They Came From Within
Man-machine interfacer, new-flesh apostle, techno-porn merchant, David Cronenberg has devoted his career to experiments in transfiguration. A Cronenberg premise often amounts to a giddy metaphoric riff on the mind/body split, or a cathartic literalization of same; his characters are invariably poised to escape their corporeal prison (or otherwise cast off the shackles of self), even if the emancipation eventually proves untenable. As Anthology's retro demonstrates, this project has required some versatility on the part of the perennial mad scientist: In some 20-plus shorts and features, Cronenberg variously dons the lab coats of virologist, oncologist, gynecologist, neurologist, epidemiologist, dermatologist, venereologist, entomologist, and pharmacologist.
Cronenberg got most of his youthful pretensions out of his system with a pair of short, mildly surrealist two-handers. Made while he was at the University of Toronto (having abandoned science in favor of English), Transfer (1966) patches together disjointed conversations between a psychiatrist and his patient. It's a strained, murky skit, but an amusingly apt start for a filmmaker who has been subjected to so much critical psychoanalysis over the years. In From the Drain (1967), two veterans of a biochemical war sit in a bathtub and banter obliquely, until a murderous tendril wriggles out of the plug-hole (prefiguring Barbara Steele's rape-by-priapic-slug in Shivers).
The trancelike featurettes that followed, Stereo (1969) and Crimes of the Future (1970), scan as crystal-clear sonograms of Cronenberg's obsessions in utero. To cut costs, both were shot without sync sound, and deploy acres of expository voice-over. Stereo takes place at the Canadian Academy for Erotic Enquiry, where a commune undergoes all manner of telekinetic and aphrodisiacal tests. While a soothingly clinical monotone recites jargon-choked postulates, the inmates, clad in quasi-medieval dress, cavort and pair off, fondling pacifiers and mannequins. Stereo spikes the kinky medical-sex trope with some flower-power free love, and exposes the peculiar hybrid to the director's version of Murphy's Law: Any experiment that can go wrong, willand violently to boot. Fashioning stark geometric compositions from the brutalist architecture of the location, Cronenberg's mood-making is already impeccable.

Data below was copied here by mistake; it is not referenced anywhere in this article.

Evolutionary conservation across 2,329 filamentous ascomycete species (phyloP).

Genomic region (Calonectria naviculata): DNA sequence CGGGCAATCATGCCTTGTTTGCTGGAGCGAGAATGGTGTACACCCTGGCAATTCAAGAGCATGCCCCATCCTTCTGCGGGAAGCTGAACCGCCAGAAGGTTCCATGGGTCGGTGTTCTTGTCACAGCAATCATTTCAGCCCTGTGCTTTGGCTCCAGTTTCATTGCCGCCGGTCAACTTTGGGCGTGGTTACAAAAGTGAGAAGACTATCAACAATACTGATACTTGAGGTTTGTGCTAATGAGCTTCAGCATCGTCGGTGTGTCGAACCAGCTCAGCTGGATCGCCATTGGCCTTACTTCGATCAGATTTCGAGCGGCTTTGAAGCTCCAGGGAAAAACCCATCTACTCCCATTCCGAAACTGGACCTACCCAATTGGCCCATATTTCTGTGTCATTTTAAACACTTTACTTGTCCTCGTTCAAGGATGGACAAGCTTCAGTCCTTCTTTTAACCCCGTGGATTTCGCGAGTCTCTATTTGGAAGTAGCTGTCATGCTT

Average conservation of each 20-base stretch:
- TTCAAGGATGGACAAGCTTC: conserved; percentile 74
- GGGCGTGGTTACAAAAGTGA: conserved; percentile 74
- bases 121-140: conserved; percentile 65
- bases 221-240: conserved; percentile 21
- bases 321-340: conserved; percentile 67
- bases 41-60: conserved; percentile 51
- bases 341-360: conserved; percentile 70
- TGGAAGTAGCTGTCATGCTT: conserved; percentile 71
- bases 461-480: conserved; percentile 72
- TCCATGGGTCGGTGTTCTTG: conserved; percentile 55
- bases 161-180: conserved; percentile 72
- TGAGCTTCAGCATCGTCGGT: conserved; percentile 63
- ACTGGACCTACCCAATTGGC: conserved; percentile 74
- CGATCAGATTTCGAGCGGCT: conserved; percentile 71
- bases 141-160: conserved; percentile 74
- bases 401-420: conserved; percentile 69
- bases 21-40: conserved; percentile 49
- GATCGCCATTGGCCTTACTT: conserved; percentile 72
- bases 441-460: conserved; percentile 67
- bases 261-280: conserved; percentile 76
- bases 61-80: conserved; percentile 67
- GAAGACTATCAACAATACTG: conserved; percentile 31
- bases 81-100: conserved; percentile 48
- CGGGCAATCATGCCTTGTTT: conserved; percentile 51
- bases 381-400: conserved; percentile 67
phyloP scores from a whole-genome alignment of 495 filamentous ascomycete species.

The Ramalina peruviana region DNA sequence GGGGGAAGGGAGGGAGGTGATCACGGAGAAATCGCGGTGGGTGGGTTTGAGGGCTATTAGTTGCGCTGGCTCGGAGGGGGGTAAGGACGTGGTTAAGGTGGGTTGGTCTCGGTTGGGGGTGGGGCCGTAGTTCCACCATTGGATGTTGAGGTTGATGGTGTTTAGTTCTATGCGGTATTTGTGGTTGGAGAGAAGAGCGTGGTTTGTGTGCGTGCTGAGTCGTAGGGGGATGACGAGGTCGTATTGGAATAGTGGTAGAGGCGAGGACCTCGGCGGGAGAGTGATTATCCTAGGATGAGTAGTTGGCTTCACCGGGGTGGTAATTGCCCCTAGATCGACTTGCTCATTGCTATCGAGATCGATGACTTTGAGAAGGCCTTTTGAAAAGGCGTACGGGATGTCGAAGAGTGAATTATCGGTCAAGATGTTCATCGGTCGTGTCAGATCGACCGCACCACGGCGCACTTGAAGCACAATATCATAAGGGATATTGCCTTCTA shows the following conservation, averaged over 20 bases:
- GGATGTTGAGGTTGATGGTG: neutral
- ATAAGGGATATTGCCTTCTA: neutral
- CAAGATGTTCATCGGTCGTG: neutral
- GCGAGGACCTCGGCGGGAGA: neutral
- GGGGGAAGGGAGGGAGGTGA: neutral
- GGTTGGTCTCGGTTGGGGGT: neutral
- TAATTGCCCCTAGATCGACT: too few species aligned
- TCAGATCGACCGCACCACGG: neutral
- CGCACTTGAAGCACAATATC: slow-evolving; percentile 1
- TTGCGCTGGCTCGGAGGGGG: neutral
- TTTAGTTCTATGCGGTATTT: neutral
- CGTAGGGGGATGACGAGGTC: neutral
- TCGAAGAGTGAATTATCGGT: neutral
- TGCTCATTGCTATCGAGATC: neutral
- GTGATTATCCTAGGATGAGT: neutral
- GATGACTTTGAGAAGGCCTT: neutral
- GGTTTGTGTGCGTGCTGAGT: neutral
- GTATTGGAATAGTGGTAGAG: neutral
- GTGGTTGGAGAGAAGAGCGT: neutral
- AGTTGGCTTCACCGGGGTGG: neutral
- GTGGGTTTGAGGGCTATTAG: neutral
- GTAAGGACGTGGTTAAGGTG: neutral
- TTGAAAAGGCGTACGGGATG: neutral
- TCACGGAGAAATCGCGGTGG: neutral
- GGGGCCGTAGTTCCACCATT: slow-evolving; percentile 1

Toppling Stereo's desiccated sense of humor into giggly absurdism, Crimes is set in a near-future where most females have succumbed to a cosmetics-related condition known as Rouge's Malady, named for Antonie Rouge, a renegade dermatologist who has since vanished. Trenchcoated, turtlenecked Rouge disciple Adrian Tripod (Stereo star Ronald Mlodzik) drifts from one mysterious, declining institution to another (the House of Skin, the Oceanic Podiatry Group, Metaphysical Import-Export) and stumbles on a pedophilic conspiracy plot. Crimes inaugurates the Cronenberg staple of body horror: The suppurating sores of Rouge sufferers ooze a "sensually attractive" effluencethe first of countless transcendent gross-outs in the canon, fleshly disgust commingling with the sublime.
If the early work semi-seriously proposes polymorphous perversity as a means to enlightenment (and summons a persistent homoerotic current, thanks especially to Mlodzik, whose preening affect suggests an effete James Spader), a sexual death wish takes over in the full-length features Shivers (1975) and Rabid (1976), which together constitute a mutant strain of the epidemic movie. In the former, a venereally transmitted parasite turns the residents of a high-rise into erotomaniac zombies; experimental plastic surgery gives Rabid's Marilyn Chambers a retractable vampiric phallus under her arm. Cronenberg's plagues never serve a strictly cautionary purposethey function instead as revolutionary agents of change, purging bland, dehumanized communities.
Throughout the '70s, Cronenberg worked periodically for the CBC. Two episodes of the series Peep Show (neither self-written) are on view: a one-rainy-night tale and a crank-call psychodrama, both fairly tepid and impersonal. An earlier one-off, Secret Weapons (1972), scripted by his Dead Ringers collaborator Norman Snider, is more characteristic: In a post-civil-war future, a research scientist thwarts an evil pharmaceutical company via "psychic judo," and joins a rebel motorcycle gang. Cronenberg's automotive fixations are at their most unadorned in his rarely screened drag-racing flick, Fast Company (1979)paired here with his best TV effort, The Italian Machine (1976), in which a trio of bikers attempts to retrieve a cherished motorcycle from a collector who has installed it in his living room as an objet d'art.
Sui generis and ferociously coherent, Cronenberg's body of work is an auteurist's dream. eXistenZ refurbishes Videodrome's Escher maze of altered states. The climactic zap-off in Scanners echoes the transmigration of souls in Crimes of the Future and foreshadows Dead Ringers' brotherly fusion. The auto-fetishism and morbid hedonism of the '70s films are resurrected and collide ecstatically in the glorious Liebestod Crash. Videodrome's central imagea gooey, throbbing cassette, bearer of hallucinatory nightmares, plunged into an abdominal slitremains the wittiest illustration of these films' particular subcutaneous effect: As much as they fuck with the mind, they are foremost (and in a most literal sense) visceralas likely to reverberate in your entrails as your nervous system.
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